However if you read his "Conference" it is actually simply a litany of examples and circumstances whereby one can best judge the claim of any individual to the right of royal succession. It of course dismisses the notion of a divine right to rule as one flatly contradicted by the historical evidence (he lists several monarchs deposed for their misrule) and even goes so far as to suggest that blood-lineage by its very nature can lead to a surfeit of candidates rather than simplify the procedure. These were the very issues that those attempting to secure a Stuart succession were grappling with and who required to do so secretly without public scrutiny being directed at their activities. I imagine they welcomed Parsons' contribution as much as an astronaut might welcome a fart in his spacesuit.



It is important to note, I think, that the book was not dedicated to Essex but "directed to" him on its frontispiece, a wording used to indicate advice humbly proffered by the author. And it is also worth noting that this, in 1594, was an extraordinary thing to do. At that time Essex was to all intents and purposes "retired" from direct involvement in English politics at the highest level and had been effectively farmed out to the French court with no immediate hope of rehabilitation. If the cabal found Parsons' publication as unhelpful as a fart one can only imagine how Essex would have phrased the analogy upon receiving such unsolicited "advice"! Parsons (like Cardinal Alllen, often listed as co-author of "Conference") had by 1594 been long identified publicly as Catholic treasonist, a Jesuit priest actively working for the end of England's schism with Rome. As a vocal supporter of the Spanish Armada initiative one can imagine his standing "back home" and how Essex must have felt to see his name on the cover of "Conference".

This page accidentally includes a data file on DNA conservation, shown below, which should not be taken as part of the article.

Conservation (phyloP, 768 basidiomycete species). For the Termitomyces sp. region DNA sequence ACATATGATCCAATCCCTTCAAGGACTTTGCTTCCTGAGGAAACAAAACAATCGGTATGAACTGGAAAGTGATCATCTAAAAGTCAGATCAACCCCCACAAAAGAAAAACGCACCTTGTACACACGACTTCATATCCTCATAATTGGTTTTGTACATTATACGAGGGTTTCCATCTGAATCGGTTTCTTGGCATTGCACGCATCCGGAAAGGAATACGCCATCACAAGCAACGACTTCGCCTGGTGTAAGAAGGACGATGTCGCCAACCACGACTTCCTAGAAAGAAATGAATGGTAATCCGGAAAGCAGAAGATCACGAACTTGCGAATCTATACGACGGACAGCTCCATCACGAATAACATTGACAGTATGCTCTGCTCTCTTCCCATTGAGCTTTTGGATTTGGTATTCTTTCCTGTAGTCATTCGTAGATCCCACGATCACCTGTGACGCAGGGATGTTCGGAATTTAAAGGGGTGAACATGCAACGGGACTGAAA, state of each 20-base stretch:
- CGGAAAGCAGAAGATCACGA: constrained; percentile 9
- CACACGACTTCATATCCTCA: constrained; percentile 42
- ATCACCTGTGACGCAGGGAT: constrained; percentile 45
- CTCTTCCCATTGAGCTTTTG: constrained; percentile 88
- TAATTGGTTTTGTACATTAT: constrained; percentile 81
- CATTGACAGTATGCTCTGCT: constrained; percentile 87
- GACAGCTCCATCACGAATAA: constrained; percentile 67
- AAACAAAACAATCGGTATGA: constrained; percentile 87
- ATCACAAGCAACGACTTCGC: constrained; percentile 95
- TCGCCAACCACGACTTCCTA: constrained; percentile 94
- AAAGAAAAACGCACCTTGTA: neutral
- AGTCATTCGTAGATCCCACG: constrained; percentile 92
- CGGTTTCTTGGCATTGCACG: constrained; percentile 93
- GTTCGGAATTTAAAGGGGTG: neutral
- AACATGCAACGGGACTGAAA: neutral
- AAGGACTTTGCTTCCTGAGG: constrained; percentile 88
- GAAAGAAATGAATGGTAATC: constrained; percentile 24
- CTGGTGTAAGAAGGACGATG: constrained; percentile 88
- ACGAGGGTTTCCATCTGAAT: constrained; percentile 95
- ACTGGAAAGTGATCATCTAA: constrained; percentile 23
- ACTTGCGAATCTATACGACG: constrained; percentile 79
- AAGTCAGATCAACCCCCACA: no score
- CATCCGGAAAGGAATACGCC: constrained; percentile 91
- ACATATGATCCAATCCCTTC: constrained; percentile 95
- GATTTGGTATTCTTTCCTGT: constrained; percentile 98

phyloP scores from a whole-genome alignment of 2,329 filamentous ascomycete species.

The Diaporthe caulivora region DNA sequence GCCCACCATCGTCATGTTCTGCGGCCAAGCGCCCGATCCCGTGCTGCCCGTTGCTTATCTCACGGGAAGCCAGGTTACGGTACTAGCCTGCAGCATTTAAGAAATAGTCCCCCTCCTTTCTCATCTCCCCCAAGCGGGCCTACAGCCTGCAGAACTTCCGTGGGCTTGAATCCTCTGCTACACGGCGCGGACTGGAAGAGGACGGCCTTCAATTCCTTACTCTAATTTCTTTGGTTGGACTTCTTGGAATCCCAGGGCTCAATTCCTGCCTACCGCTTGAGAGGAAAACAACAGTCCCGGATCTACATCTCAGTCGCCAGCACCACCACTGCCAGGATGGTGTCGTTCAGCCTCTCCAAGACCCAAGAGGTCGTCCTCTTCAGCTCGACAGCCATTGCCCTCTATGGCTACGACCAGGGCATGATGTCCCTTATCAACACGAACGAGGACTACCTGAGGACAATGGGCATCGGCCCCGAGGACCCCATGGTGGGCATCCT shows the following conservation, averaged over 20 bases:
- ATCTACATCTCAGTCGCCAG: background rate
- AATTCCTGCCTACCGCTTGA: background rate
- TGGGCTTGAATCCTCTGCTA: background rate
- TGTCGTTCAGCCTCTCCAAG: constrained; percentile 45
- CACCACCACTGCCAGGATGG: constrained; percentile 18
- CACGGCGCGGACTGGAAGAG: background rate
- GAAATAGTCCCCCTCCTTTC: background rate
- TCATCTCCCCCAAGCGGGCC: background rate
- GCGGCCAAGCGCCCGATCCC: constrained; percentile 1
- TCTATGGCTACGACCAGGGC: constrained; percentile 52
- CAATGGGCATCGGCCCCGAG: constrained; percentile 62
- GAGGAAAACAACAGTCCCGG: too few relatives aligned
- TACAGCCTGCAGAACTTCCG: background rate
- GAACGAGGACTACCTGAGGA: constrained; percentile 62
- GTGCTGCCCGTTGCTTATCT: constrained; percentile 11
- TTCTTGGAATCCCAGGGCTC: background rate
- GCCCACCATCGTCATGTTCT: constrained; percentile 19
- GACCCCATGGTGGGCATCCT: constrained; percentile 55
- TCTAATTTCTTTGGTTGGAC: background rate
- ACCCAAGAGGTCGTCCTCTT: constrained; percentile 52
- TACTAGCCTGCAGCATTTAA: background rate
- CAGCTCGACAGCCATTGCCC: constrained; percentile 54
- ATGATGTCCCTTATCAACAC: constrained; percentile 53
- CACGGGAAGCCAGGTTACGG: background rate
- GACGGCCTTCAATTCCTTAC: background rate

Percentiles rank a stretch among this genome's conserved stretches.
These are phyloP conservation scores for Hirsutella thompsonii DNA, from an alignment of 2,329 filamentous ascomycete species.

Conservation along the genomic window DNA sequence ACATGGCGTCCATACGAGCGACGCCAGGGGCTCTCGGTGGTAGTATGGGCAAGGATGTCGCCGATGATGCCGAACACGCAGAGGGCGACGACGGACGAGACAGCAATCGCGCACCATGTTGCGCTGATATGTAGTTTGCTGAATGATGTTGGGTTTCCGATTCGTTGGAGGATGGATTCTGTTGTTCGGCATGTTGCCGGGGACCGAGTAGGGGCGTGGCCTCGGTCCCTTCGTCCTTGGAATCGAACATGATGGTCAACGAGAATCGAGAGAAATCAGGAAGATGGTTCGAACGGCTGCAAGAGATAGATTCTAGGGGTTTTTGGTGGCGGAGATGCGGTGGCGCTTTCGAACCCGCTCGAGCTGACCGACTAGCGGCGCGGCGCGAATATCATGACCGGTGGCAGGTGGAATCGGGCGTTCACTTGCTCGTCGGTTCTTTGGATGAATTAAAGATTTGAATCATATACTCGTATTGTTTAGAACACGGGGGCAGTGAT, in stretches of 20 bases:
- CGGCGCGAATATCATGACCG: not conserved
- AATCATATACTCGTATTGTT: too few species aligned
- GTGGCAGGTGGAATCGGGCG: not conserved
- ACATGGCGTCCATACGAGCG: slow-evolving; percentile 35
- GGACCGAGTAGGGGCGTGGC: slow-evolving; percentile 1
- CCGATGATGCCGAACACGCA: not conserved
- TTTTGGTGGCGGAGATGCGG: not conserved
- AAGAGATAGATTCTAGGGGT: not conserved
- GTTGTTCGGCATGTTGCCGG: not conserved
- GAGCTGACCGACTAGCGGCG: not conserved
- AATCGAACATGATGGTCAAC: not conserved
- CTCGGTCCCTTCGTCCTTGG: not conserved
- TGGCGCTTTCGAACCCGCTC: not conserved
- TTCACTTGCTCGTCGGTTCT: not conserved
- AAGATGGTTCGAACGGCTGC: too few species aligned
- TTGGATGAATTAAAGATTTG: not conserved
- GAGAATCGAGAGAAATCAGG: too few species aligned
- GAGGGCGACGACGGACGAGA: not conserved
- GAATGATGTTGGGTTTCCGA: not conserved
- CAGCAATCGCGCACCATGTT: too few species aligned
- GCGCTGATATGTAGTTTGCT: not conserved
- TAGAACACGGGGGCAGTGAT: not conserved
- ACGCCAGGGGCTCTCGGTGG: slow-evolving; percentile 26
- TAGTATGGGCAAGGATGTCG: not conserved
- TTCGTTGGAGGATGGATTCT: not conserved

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Temperance
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PostSubject: Re: Elizabeth I and heirs   Sun 04 Nov 2012, 12:45

Thank you for the above.

I honestly don't know why you are wasting your time posting here, Nordmann. If you are not already, you should be teaching in a university somewhere.

You have completely jolted me out of my lazy acceptance of "the standard historical version" we have of the postmenopausal Elizabeth and of her control of government. One feels distinctly pygmy-ish.

Is it Persons or Parsons? John Guy says Persons, but I don't suppose it matters.

Back later when I've found out/thought a bit more about all this.